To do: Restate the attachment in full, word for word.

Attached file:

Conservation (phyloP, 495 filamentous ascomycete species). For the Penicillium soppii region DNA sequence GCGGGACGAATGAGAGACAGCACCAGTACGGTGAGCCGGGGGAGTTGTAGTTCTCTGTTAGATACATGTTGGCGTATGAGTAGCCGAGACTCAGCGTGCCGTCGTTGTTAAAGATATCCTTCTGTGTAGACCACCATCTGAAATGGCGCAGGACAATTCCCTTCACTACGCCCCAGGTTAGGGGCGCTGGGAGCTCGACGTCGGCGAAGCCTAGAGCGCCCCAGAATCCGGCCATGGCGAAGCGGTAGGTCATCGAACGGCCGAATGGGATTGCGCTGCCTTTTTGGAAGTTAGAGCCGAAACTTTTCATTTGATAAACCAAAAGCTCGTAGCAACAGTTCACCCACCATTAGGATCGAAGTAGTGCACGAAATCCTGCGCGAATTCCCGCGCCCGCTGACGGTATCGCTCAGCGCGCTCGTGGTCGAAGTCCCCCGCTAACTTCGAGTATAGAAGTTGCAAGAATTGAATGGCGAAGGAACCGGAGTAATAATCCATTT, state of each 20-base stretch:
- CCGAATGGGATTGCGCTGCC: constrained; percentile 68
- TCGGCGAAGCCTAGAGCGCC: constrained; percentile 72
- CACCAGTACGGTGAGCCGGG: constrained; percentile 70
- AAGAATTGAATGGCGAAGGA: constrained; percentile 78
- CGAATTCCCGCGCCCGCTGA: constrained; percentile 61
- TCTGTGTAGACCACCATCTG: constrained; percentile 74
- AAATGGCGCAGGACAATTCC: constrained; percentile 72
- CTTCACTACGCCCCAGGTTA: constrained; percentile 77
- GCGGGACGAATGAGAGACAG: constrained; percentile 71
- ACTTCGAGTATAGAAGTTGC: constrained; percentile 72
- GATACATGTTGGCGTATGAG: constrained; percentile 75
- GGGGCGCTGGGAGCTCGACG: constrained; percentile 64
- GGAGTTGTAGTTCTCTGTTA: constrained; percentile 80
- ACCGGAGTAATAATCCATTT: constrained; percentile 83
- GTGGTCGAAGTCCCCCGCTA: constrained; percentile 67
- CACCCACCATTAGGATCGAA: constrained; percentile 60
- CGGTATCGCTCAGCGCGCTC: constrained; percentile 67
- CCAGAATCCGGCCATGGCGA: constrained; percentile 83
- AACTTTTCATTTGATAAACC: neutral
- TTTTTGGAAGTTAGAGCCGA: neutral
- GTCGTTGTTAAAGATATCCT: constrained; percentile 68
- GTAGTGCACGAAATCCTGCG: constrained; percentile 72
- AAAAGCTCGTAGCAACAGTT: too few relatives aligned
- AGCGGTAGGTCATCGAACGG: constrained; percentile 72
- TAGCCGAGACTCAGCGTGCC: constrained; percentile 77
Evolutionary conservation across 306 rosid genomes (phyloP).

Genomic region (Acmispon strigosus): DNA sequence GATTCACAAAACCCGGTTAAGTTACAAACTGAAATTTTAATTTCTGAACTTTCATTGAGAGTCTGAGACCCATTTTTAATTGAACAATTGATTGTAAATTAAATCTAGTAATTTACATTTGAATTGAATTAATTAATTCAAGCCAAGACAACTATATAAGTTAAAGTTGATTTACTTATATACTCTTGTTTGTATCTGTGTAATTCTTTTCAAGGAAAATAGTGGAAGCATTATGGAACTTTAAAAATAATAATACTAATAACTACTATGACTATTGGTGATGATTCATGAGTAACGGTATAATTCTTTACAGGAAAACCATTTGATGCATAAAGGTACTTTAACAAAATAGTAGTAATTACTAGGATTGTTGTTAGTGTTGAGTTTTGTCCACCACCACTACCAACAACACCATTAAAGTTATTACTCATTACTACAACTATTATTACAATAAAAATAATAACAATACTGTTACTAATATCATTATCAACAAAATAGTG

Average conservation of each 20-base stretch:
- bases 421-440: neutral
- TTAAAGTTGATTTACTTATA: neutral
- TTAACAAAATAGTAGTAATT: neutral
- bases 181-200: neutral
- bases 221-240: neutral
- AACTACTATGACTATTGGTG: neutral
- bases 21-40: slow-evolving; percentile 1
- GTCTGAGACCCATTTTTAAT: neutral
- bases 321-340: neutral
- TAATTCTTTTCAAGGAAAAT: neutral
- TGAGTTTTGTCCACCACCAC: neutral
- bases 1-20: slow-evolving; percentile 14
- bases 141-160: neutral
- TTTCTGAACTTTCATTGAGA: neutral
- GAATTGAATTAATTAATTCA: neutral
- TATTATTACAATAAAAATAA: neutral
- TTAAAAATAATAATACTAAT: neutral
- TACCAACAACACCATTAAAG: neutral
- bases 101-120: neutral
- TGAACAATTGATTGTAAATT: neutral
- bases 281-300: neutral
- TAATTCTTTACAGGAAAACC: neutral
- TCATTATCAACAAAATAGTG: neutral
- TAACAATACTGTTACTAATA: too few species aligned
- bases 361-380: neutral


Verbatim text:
Conservation (phyloP, 495 filamentous ascomycete species). For the Penicillium soppii region DNA sequence GCGGGACGAATGAGAGACAGCACCAGTACGGTGAGCCGGGGGAGTTGTAGTTCTCTGTTAGATACATGTTGGCGTATGAGTAGCCGAGACTCAGCGTGCCGTCGTTGTTAAAGATATCCTTCTGTGTAGACCACCATCTGAAATGGCGCAGGACAATTCCCTTCACTACGCCCCAGGTTAGGGGCGCTGGGAGCTCGACGTCGGCGAAGCCTAGAGCGCCCCAGAATCCGGCCATGGCGAAGCGGTAGGTCATCGAACGGCCGAATGGGATTGCGCTGCCTTTTTGGAAGTTAGAGCCGAAACTTTTCATTTGATAAACCAAAAGCTCGTAGCAACAGTTCACCCACCATTAGGATCGAAGTAGTGCACGAAATCCTGCGCGAATTCCCGCGCCCGCTGACGGTATCGCTCAGCGCGCTCGTGGTCGAAGTCCCCCGCTAACTTCGAGTATAGAAGTTGCAAGAATTGAATGGCGAAGGAACCGGAGTAATAATCCATTT, state of each 20-base stretch:
- CCGAATGGGATTGCGCTGCC: constrained; percentile 68
- TCGGCGAAGCCTAGAGCGCC: constrained; percentile 72
- CACCAGTACGGTGAGCCGGG: constrained; percentile 70
- AAGAATTGAATGGCGAAGGA: constrained; percentile 78
- CGAATTCCCGCGCCCGCTGA: constrained; percentile 61
- TCTGTGTAGACCACCATCTG: constrained; percentile 74
- AAATGGCGCAGGACAATTCC: constrained; percentile 72
- CTTCACTACGCCCCAGGTTA: constrained; percentile 77
- GCGGGACGAATGAGAGACAG: constrained; percentile 71
- ACTTCGAGTATAGAAGTTGC: constrained; percentile 72
- GATACATGTTGGCGTATGAG: constrained; percentile 75
- GGGGCGCTGGGAGCTCGACG: constrained; percentile 64
- GGAGTTGTAGTTCTCTGTTA: constrained; percentile 80
- ACCGGAGTAATAATCCATTT: constrained; percentile 83
- GTGGTCGAAGTCCCCCGCTA: constrained; percentile 67
- CACCCACCATTAGGATCGAA: constrained; percentile 60
- CGGTATCGCTCAGCGCGCTC: constrained; percentile 67
- CCAGAATCCGGCCATGGCGA: constrained; percentile 83
- AACTTTTCATTTGATAAACC: neutral
- TTTTTGGAAGTTAGAGCCGA: neutral
- GTCGTTGTTAAAGATATCCT: constrained; percentile 68
- GTAGTGCACGAAATCCTGCG: constrained; percentile 72
- AAAAGCTCGTAGCAACAGTT: too few relatives aligned
- AGCGGTAGGTCATCGAACGG: constrained; percentile 72
- TAGCCGAGACTCAGCGTGCC: constrained; percentile 77
Evolutionary conservation across 306 rosid genomes (phyloP).

Genomic region (Acmispon strigosus): DNA sequence GATTCACAAAACCCGGTTAAGTTACAAACTGAAATTTTAATTTCTGAACTTTCATTGAGAGTCTGAGACCCATTTTTAATTGAACAATTGATTGTAAATTAAATCTAGTAATTTACATTTGAATTGAATTAATTAATTCAAGCCAAGACAACTATATAAGTTAAAGTTGATTTACTTATATACTCTTGTTTGTATCTGTGTAATTCTTTTCAAGGAAAATAGTGGAAGCATTATGGAACTTTAAAAATAATAATACTAATAACTACTATGACTATTGGTGATGATTCATGAGTAACGGTATAATTCTTTACAGGAAAACCATTTGATGCATAAAGGTACTTTAACAAAATAGTAGTAATTACTAGGATTGTTGTTAGTGTTGAGTTTTGTCCACCACCACTACCAACAACACCATTAAAGTTATTACTCATTACTACAACTATTATTACAATAAAAATAATAACAATACTGTTACTAATATCATTATCAACAAAATAGTG

Average conservation of each 20-base stretch:
- bases 421-440: neutral
- TTAAAGTTGATTTACTTATA: neutral
- TTAACAAAATAGTAGTAATT: neutral
- bases 181-200: neutral
- bases 221-240: neutral
- AACTACTATGACTATTGGTG: neutral
- bases 21-40: slow-evolving; percentile 1
- GTCTGAGACCCATTTTTAAT: neutral
- bases 321-340: neutral
- TAATTCTTTTCAAGGAAAAT: neutral
- TGAGTTTTGTCCACCACCAC: neutral
- bases 1-20: slow-evolving; percentile 14
- bases 141-160: neutral
- TTTCTGAACTTTCATTGAGA: neutral
- GAATTGAATTAATTAATTCA: neutral
- TATTATTACAATAAAAATAA: neutral
- TTAAAAATAATAATACTAAT: neutral
- TACCAACAACACCATTAAAG: neutral
- bases 101-120: neutral
- TGAACAATTGATTGTAAATT: neutral
- bases 281-300: neutral
- TAATTCTTTACAGGAAAACC: neutral
- TCATTATCAACAAAATAGTG: neutral
- TAACAATACTGTTACTAATA: too few species aligned
- bases 361-380: neutral